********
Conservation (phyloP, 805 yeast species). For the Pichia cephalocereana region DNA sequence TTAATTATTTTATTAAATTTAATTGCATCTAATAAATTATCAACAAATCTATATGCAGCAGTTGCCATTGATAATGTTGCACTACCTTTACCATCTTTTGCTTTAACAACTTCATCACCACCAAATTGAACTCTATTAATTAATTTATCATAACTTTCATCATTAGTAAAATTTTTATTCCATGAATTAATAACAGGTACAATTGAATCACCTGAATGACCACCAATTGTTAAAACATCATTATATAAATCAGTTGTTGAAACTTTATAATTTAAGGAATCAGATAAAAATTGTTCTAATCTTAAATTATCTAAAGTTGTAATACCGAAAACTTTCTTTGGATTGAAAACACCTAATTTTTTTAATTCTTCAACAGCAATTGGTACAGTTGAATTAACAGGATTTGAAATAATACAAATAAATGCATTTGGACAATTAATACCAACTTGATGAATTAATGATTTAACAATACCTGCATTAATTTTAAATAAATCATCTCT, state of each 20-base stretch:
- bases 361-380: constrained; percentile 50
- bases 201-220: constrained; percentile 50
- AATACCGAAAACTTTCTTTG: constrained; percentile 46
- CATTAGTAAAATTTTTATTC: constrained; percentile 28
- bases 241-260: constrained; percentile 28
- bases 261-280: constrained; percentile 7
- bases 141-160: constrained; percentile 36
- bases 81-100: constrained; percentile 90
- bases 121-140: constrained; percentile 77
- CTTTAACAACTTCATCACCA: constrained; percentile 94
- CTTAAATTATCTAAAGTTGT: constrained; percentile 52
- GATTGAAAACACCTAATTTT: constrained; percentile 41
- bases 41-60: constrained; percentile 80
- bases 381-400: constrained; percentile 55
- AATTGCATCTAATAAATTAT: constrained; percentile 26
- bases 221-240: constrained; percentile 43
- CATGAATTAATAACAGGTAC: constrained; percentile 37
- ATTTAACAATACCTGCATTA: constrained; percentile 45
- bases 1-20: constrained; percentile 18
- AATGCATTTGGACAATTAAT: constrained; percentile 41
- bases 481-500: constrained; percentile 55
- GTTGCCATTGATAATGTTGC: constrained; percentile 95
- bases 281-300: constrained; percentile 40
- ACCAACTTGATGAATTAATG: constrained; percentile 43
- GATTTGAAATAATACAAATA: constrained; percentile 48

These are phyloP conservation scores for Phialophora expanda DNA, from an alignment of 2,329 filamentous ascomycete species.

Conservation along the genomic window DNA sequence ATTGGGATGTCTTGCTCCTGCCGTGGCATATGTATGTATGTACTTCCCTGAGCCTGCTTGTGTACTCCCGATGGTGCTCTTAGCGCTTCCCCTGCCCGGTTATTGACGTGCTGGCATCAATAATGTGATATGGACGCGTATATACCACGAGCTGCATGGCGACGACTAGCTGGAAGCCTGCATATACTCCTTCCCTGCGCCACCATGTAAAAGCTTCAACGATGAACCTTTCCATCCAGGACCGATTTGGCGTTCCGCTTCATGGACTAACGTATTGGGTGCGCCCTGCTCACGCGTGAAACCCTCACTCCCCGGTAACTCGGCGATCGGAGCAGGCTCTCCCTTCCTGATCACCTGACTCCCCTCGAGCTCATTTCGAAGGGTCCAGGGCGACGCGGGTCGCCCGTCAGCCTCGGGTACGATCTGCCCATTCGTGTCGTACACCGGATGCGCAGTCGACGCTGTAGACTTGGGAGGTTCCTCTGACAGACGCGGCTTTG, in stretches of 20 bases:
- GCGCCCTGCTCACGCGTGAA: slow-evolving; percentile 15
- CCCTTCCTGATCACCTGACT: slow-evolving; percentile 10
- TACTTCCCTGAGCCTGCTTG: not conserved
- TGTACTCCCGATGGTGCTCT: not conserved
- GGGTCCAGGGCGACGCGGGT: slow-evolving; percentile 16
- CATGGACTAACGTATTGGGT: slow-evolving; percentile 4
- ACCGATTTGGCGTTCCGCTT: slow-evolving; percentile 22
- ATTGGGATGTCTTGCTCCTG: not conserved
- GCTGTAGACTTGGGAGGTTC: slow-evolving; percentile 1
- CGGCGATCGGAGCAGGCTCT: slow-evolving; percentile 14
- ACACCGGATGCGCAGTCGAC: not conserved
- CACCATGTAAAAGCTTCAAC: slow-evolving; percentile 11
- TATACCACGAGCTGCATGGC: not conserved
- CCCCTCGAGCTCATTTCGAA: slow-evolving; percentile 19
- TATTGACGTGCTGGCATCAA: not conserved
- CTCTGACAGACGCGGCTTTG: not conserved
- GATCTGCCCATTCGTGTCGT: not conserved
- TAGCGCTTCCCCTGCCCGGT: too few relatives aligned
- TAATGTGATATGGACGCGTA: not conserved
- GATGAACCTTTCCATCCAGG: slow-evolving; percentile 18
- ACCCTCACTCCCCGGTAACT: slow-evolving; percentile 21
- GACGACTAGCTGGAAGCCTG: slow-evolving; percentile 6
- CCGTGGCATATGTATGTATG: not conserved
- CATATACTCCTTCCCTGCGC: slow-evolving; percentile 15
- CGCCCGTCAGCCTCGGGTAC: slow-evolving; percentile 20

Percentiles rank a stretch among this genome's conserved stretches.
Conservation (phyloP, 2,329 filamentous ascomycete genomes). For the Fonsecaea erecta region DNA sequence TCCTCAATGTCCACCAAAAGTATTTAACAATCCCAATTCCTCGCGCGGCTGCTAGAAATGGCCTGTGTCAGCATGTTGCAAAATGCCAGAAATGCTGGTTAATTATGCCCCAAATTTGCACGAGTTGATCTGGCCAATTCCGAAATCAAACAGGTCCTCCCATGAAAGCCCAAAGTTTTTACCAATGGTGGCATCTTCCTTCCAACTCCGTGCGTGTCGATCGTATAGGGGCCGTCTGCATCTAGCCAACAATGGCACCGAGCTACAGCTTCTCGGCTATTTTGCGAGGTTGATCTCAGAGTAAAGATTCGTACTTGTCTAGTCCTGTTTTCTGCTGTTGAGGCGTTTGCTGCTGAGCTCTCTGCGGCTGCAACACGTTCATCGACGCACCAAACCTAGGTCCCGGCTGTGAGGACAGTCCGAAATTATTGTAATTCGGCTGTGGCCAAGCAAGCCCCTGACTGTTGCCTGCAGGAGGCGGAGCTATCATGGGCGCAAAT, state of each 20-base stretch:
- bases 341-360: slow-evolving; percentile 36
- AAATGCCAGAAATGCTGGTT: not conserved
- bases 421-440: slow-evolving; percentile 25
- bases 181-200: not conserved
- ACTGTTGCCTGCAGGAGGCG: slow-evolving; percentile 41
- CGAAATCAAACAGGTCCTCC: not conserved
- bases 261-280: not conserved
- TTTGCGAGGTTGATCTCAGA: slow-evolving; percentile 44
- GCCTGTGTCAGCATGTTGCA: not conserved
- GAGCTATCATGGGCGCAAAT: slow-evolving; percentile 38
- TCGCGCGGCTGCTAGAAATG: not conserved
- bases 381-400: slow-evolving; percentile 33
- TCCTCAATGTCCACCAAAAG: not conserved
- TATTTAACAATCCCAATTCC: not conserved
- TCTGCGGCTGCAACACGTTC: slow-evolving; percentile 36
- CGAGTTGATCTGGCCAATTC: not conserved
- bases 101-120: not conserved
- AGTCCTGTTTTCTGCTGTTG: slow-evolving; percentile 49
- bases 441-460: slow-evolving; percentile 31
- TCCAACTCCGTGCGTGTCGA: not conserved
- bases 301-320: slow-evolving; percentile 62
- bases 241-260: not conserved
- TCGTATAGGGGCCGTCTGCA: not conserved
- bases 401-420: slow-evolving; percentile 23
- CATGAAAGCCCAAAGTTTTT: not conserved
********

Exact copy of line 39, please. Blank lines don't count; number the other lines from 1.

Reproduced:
- ACACCGGATGCGCAGTCGAC: not conserved